Quoting Speedbird747BA (Thread starter):
where there is a good job ooutlook

At the moment, pretty much all over.

Quoting Speedbird747BA (Thread starter):
and a decent amount of money

If you're working in investment banking, that's really not an issue.



eu nasci ha dez mil anos atras, e nao tem nada nesse mundo que eu nao saiba demais
User currently offlineSpeedbird747BA From , joined Dec 1969, posts, RR:
Reply 2, posted (7 years 6 months 2 weeks 5 days ago) and read 1378 times:

Quoting Steve6666 (Reply 1):
Very good, but you need to have gone to a decent university to get into a good iBank.

Any suggestions? Huron American University in London (or something like that...) University of Florida?

Thanks for it.

Chjeers,
Kyle


User currently offlineA332 From Canada, joined Feb 2005, 1644 posts, RR: 2
Reply 3, posted (7 years 6 months 2 weeks 5 days ago) and read 1373 times:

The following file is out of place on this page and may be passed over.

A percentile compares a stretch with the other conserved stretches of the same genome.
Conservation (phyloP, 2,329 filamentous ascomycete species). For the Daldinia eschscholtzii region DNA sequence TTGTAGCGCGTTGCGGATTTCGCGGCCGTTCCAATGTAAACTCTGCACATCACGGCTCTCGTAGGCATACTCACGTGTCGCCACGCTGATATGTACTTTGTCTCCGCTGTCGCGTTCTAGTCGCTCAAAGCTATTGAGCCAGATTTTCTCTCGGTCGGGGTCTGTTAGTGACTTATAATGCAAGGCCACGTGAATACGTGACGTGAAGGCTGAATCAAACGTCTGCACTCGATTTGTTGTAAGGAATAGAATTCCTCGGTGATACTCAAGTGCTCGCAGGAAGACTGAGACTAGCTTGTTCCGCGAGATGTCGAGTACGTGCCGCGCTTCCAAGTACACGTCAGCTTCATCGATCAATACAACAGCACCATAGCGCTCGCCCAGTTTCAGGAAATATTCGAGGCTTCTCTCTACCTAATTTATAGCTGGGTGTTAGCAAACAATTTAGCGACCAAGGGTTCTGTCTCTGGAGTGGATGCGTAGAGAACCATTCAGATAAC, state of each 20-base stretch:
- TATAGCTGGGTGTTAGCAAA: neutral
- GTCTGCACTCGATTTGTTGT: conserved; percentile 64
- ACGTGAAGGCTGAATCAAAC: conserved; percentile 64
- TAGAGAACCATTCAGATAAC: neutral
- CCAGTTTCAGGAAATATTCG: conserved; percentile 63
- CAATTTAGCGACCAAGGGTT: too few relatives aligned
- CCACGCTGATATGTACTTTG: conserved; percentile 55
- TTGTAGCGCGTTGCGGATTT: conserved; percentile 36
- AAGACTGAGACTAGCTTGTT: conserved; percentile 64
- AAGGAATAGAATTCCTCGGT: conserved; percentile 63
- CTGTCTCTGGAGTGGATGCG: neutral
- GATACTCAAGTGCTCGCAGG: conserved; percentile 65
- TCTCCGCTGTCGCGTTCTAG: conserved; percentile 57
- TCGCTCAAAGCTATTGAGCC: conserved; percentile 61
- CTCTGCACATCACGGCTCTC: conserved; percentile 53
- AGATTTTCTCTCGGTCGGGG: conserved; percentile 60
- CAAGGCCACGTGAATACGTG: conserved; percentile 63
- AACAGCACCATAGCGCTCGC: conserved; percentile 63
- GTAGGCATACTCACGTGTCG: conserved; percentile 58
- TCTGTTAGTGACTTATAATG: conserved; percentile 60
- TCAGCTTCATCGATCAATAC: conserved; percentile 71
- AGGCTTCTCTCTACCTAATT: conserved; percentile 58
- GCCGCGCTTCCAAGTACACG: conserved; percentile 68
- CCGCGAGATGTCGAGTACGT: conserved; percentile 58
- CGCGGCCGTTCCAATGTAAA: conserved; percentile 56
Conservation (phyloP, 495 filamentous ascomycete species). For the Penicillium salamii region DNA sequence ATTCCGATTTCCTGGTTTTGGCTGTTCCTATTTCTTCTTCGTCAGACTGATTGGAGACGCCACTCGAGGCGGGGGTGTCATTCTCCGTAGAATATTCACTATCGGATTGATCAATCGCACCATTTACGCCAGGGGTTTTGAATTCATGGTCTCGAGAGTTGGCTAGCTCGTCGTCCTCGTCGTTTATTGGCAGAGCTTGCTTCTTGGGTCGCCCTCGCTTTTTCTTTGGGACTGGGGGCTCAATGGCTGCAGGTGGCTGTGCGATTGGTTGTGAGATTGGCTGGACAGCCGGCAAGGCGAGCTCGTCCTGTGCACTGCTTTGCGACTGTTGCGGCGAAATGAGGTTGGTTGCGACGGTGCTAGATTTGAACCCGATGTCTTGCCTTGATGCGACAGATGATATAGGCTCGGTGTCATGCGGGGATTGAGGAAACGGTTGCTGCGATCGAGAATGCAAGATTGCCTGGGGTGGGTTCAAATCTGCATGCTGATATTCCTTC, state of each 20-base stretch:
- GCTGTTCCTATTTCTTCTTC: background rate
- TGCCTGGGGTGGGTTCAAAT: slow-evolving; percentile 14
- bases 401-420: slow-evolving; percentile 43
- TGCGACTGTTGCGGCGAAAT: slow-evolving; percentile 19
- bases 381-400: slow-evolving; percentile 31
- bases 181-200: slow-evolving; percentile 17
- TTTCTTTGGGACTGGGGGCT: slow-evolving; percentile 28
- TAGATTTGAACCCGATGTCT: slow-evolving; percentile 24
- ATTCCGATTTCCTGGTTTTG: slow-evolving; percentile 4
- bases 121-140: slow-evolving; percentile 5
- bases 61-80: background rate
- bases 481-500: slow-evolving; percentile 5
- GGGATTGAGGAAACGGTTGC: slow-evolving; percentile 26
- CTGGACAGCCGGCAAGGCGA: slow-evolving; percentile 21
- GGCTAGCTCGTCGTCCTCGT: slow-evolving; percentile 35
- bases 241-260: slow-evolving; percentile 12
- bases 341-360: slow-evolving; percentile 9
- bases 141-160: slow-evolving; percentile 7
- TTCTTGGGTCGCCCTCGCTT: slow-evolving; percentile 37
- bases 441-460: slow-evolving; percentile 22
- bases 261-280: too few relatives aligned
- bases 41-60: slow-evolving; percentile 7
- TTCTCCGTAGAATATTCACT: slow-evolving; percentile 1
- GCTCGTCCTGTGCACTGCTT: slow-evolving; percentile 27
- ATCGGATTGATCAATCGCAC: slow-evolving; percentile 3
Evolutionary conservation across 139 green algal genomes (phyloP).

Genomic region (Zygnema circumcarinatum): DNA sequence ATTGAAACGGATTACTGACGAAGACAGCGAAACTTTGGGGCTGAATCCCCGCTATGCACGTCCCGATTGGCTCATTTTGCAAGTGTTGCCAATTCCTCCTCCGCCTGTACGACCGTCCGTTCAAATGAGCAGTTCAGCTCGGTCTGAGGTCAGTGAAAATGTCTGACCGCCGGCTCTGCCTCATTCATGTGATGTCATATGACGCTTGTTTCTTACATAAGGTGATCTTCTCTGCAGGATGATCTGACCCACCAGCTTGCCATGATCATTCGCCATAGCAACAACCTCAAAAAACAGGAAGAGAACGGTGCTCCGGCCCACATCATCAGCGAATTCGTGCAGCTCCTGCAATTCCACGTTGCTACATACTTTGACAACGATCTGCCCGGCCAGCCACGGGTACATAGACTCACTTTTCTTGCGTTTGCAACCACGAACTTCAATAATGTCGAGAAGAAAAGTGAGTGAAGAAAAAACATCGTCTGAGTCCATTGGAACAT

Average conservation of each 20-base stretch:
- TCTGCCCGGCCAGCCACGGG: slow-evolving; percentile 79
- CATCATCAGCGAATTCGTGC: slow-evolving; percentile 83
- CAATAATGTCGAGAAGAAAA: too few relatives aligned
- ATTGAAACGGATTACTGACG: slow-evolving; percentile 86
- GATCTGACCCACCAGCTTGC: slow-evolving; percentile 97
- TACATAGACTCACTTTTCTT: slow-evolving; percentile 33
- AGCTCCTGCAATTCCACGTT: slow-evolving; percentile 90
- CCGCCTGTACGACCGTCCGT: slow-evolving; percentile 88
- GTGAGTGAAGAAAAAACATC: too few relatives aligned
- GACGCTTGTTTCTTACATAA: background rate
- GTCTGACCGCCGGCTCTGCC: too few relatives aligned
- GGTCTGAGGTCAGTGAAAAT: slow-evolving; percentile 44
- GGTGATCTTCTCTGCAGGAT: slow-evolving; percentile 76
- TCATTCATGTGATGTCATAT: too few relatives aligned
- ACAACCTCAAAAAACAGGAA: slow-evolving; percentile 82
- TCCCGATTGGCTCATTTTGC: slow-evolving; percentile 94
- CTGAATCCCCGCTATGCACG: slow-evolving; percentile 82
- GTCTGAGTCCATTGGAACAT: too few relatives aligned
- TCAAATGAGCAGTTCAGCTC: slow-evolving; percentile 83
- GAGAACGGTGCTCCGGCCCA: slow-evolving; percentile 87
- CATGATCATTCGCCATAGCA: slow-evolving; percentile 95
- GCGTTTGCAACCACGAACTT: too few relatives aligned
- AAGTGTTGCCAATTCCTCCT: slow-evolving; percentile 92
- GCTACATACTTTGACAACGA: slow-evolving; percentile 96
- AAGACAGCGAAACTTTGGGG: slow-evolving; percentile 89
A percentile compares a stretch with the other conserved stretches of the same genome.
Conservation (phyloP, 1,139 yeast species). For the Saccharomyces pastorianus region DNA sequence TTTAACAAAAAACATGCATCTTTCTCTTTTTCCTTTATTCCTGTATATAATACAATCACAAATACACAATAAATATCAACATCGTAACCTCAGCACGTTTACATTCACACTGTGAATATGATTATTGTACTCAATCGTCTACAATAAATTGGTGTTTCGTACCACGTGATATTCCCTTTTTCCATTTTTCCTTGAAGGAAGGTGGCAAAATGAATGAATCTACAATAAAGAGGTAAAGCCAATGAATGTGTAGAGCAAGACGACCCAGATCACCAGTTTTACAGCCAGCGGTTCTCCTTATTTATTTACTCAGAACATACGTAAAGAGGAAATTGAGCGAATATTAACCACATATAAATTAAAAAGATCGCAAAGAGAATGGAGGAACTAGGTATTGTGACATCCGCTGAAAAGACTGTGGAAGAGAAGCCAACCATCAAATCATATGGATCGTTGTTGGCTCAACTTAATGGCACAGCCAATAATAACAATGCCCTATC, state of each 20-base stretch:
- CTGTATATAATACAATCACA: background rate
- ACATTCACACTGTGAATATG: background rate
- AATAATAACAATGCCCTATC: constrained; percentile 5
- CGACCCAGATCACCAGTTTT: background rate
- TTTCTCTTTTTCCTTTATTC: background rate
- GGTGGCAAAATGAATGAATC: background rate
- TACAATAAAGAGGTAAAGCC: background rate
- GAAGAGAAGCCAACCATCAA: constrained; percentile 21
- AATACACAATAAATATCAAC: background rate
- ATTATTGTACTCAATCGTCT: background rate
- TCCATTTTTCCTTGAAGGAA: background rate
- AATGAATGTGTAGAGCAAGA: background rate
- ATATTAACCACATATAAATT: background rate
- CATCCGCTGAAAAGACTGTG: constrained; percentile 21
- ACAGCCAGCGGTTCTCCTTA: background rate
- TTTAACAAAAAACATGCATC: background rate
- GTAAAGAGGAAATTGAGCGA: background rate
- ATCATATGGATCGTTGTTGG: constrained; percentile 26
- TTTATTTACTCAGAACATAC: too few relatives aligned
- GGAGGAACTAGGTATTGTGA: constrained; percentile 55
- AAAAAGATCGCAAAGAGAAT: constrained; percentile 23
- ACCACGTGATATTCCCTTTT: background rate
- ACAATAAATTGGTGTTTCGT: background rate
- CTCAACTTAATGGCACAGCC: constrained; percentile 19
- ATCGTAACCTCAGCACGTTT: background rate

You're young... combine your education prospects in that field with some practical experience on the front-lines of any large bank and work your way up...  Smile


Bad spellers of the world... UNTIE!
User currently offlineSpeedbird747BA From , joined Dec 1969, posts, RR:
Reply 4, posted (7 years 6 months 2 weeks 5 days ago) and read 1370 times:

Quoting A332 (Reply 3):
You're young...

Thats the thing.....I know Im young, and maybe Im paranoid, but i never think there will be enough time...I mean I want to be young and enjoy a comfy life, and if I spend like 10 years after college doin that, Ill be 32 and old will be almost here.


Cheers,
kyle


User currently offlineIFEMaster From , joined Dec 1969, posts, RR:
Reply 5, posted (7 years 6 months 2 weeks 5 days ago) and read 1363 times:

Quoting Speedbird747BA (Reply 4):